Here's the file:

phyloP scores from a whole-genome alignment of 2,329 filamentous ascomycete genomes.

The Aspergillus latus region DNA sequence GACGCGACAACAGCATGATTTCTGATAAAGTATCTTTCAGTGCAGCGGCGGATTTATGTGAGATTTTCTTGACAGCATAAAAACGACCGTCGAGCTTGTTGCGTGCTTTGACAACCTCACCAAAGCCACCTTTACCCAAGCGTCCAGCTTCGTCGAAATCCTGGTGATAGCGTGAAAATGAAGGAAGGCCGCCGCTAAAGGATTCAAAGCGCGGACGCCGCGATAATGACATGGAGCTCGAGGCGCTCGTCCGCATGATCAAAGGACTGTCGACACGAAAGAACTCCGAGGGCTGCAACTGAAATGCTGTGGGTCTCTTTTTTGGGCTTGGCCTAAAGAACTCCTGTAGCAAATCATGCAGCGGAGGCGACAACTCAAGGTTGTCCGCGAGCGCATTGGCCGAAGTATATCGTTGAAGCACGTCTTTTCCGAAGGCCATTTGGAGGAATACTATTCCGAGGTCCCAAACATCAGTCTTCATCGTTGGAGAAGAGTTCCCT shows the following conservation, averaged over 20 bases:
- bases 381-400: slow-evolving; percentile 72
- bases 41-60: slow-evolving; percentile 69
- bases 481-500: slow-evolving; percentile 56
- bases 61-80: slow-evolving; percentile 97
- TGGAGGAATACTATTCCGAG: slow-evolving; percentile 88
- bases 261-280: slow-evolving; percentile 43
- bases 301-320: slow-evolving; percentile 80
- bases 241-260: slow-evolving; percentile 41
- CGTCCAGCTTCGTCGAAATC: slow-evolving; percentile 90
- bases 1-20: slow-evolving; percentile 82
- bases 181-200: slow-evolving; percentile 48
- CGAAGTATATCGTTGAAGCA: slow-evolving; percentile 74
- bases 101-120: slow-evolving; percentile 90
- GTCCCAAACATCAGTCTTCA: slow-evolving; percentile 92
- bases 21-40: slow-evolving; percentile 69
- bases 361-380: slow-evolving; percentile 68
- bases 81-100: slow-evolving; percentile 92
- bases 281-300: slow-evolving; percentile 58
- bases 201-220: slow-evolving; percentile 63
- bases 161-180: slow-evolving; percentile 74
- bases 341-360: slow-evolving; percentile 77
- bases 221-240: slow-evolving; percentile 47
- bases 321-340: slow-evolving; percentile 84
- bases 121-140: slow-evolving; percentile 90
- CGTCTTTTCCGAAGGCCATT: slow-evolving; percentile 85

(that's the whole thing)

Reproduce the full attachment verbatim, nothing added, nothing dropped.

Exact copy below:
phyloP scores from a whole-genome alignment of 2,329 filamentous ascomycete genomes.

The Aspergillus latus region DNA sequence GACGCGACAACAGCATGATTTCTGATAAAGTATCTTTCAGTGCAGCGGCGGATTTATGTGAGATTTTCTTGACAGCATAAAAACGACCGTCGAGCTTGTTGCGTGCTTTGACAACCTCACCAAAGCCACCTTTACCCAAGCGTCCAGCTTCGTCGAAATCCTGGTGATAGCGTGAAAATGAAGGAAGGCCGCCGCTAAAGGATTCAAAGCGCGGACGCCGCGATAATGACATGGAGCTCGAGGCGCTCGTCCGCATGATCAAAGGACTGTCGACACGAAAGAACTCCGAGGGCTGCAACTGAAATGCTGTGGGTCTCTTTTTTGGGCTTGGCCTAAAGAACTCCTGTAGCAAATCATGCAGCGGAGGCGACAACTCAAGGTTGTCCGCGAGCGCATTGGCCGAAGTATATCGTTGAAGCACGTCTTTTCCGAAGGCCATTTGGAGGAATACTATTCCGAGGTCCCAAACATCAGTCTTCATCGTTGGAGAAGAGTTCCCT shows the following conservation, averaged over 20 bases:
- bases 381-400: slow-evolving; percentile 72
- bases 41-60: slow-evolving; percentile 69
- bases 481-500: slow-evolving; percentile 56
- bases 61-80: slow-evolving; percentile 97
- TGGAGGAATACTATTCCGAG: slow-evolving; percentile 88
- bases 261-280: slow-evolving; percentile 43
- bases 301-320: slow-evolving; percentile 80
- bases 241-260: slow-evolving; percentile 41
- CGTCCAGCTTCGTCGAAATC: slow-evolving; percentile 90
- bases 1-20: slow-evolving; percentile 82
- bases 181-200: slow-evolving; percentile 48
- CGAAGTATATCGTTGAAGCA: slow-evolving; percentile 74
- bases 101-120: slow-evolving; percentile 90
- GTCCCAAACATCAGTCTTCA: slow-evolving; percentile 92
- bases 21-40: slow-evolving; percentile 69
- bases 361-380: slow-evolving; percentile 68
- bases 81-100: slow-evolving; percentile 92
- bases 281-300: slow-evolving; percentile 58
- bases 201-220: slow-evolving; percentile 63
- bases 161-180: slow-evolving; percentile 74
- bases 341-360: slow-evolving; percentile 77
- bases 221-240: slow-evolving; percentile 47
- bases 321-340: slow-evolving; percentile 84
- bases 121-140: slow-evolving; percentile 90
- CGTCTTTTCCGAAGGCCATT: slow-evolving; percentile 85